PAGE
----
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Cochlear Implant Surgery Procedure Techniques & Complications

Author Quynh-Anh Dang covers Cochlear Implant Surgery Procedure Techniques & Complications on BackTable ENT

Quynh-Anh Dang • Jun 16, 2021 • 148 hits

Cochlear implant surgery can greatly improve the quality of life for adults facing hearing loss. The cochlear implant device is made up of an internal electrode array that stimulates the cochlear nerve, as well as an external processor. The cochlear implant surgery procedure is short and includes a mastoidectomy and electrode insertion. In this article, Dr. Jacob Hunter provides his insights on the cochlear implant procedure. Additionally, he covers potential cochlear implant techniques, complications, and special preoperative and postoperative considerations for elderly populations.

We’ve provided the highlight reel in this article, but you can listen to the full podcast below.

The BackTable ENT Brief

• For cochlear implant surgery, Dr. Hunter usually aims to insert the electrode through the round window and directly into the scala tympani. Two other approaches, extension of the round window and cochleostomy, may be required if the round window is difficult to access.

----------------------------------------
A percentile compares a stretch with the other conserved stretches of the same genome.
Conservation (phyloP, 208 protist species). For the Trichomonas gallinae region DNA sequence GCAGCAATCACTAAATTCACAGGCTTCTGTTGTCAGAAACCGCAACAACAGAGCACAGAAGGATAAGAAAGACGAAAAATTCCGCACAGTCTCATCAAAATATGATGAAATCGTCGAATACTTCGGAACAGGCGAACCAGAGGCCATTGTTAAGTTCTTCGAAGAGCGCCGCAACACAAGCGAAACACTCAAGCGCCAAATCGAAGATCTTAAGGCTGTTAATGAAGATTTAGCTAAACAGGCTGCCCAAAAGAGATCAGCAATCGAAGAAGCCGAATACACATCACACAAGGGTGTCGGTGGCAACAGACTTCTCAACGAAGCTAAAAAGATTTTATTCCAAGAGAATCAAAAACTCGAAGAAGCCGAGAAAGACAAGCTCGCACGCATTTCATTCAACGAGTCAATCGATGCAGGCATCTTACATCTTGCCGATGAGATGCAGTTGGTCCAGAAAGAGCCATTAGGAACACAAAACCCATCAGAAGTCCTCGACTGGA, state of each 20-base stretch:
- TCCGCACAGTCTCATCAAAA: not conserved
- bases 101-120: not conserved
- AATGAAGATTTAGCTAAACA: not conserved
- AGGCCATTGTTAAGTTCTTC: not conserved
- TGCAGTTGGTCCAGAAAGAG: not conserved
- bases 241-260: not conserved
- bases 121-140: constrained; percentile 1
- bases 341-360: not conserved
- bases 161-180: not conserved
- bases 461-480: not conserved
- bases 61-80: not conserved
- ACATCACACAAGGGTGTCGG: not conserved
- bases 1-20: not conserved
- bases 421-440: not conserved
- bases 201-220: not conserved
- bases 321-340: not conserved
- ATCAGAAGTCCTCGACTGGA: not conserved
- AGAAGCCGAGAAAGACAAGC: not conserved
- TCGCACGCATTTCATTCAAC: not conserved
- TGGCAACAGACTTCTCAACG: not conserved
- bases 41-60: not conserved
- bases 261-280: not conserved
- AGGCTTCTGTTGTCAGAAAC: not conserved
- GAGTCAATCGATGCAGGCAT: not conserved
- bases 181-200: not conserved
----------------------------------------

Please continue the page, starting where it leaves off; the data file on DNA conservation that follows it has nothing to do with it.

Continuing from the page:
• In order to prevent inflammation and preserve residual hearing, Dr. Hunter administers intravenous dexamethasone during surgery and prescribes dexamethasone to his patients after surgery.

• After surgery, some patients may experience pain, bleeding, dizziness, or infection. Since the chorda tympani and facial nerve are close to the surgical field, there is a very small risk of long term cochlear implant complications including changes in taste and facial nerve weakness. This is extremely rare.

• Cochlear implantation in elderly patients introduces concerns about bleeding risk with blood thinners, risks of undergoing general anesthesia, skin breakdown, and overall hesitancies about implantation.

Cochlear implant surgery can greatly improve the quality of life for adults facing hearing loss

Table of Contents

(1) Cochlear Implant Techniques: Electrode Insertion, Cochlear Drilling, and Steroid Use

(2) Cochlear Implant Complications

(3) Cochlear Implants for the Elderly Population

Cochlear Implant Techniques: Electrode Insertion, Cochlear Drilling, and Steroid Use

After the initial mastoidectomy (removal of a portion of mastoid bone behind the opening of the ear canal), a small tunnel is drilled to the middle ear. At this point, there are three electrode insertion approaches. Dr. Hunter believes that the ideal technique is to insert the electrode through the round window. However, if the angle or pathology of the round window prevents this, extending the round window or creating a cochleostomy may be required. It is important to insert the electrode slowly to avoid electrode insertion trauma, as this might cause damage to sensory cells and loss of residual hearing. In the future, robotic surgical procedures for cochlear implants may be able to help with precise insertion.

[Gopi Shah MD]